Illustration About Listening and Emotions
Years ago a radio talk show host was reacting to President G.H.W. Bush’s refusal to eat broccoli. A caller criticized the President for being a bad example. The host said that he didn’t like broccoli and didn’t see why he should have to eat it, either.
After the angry caller hung up, the host said, “Do you realize that everyone who ate Broccoli in the 18th Century died?”
A flood of angry callers lined up to yell at the host and defend the healthy qualities of broccoli. This is what happens when we don’t listen and allow our emotions to take over our reason.
Of course, everyone who ate anything in the 18th century died! It was an excellent social experiment to show how irrational we can become.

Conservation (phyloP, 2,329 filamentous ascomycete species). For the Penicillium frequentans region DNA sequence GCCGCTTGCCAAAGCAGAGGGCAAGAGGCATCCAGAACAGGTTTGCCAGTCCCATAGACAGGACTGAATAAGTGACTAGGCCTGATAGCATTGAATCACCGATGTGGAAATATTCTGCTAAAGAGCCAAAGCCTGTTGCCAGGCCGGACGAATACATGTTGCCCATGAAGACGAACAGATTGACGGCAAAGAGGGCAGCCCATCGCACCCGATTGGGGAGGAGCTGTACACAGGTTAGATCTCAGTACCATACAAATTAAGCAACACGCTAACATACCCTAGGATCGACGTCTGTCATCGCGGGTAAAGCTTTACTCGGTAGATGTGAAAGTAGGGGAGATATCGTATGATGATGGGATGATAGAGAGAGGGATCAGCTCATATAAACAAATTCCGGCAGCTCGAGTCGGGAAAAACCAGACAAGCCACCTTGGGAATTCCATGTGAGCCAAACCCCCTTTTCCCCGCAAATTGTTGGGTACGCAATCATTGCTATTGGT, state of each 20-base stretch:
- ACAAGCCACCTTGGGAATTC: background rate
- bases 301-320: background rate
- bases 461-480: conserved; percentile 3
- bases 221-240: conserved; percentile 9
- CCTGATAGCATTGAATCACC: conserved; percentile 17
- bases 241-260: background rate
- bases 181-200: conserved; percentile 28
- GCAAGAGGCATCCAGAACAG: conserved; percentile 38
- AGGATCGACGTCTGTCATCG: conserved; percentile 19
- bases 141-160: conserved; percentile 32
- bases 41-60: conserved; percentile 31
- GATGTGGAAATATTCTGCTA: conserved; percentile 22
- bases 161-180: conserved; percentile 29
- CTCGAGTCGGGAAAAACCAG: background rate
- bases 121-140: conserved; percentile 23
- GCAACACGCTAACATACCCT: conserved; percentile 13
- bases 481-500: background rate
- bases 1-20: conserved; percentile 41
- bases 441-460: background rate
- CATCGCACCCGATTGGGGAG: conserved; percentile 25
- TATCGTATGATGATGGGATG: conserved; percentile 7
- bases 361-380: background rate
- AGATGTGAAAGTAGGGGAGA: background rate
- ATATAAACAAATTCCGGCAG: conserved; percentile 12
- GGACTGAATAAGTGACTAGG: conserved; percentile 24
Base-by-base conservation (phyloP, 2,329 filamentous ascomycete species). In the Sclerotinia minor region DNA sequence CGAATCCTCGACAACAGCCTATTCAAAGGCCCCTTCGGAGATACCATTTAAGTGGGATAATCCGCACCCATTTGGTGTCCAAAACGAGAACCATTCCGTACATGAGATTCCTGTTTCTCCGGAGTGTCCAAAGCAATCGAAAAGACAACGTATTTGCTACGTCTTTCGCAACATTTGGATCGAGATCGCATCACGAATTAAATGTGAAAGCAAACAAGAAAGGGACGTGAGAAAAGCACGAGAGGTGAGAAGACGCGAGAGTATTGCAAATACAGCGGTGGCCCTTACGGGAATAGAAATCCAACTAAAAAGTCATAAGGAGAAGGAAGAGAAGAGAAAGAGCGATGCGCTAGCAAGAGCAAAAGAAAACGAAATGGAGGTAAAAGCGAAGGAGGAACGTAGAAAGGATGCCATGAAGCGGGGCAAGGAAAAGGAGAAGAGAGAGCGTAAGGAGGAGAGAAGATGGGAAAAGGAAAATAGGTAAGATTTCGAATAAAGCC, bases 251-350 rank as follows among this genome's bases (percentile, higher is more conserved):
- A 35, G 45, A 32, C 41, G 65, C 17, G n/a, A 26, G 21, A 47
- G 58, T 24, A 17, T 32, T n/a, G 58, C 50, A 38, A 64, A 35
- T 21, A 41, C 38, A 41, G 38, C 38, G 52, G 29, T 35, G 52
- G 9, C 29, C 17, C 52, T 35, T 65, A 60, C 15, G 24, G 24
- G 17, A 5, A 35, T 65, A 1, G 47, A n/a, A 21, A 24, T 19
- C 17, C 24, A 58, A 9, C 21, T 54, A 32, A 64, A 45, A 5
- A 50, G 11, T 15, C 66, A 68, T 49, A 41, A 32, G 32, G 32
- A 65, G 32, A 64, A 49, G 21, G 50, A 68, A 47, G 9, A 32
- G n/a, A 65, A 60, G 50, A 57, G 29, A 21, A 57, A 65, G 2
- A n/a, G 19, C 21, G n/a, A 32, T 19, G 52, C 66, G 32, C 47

Quite often we allow this kind of ridiculous behavior to destroy our relationships. When we are talking to people we love, we must never forget who they are and , if we must, remove ourselves from the situation to settle down so that we do not say something that cannot be remedied.
True love means that we always focus on the other person, instead of ourselves (1 Corinthians 13:4-8a). Otherwise, we get wrapped up in our emotions and can burn up everything around us.
“Even so the tongue is a little member and boasts great things. See how great a forest a little fire kindles! And the tongue is a fire, a world of iniquity. The tongue is so set among our members that it defiles the whole body, and sets on fire the course of nature; and it is set on fire by hell” (James 3:5-6).
We must never lose ourselves to anger or we might lose our souls, in the process.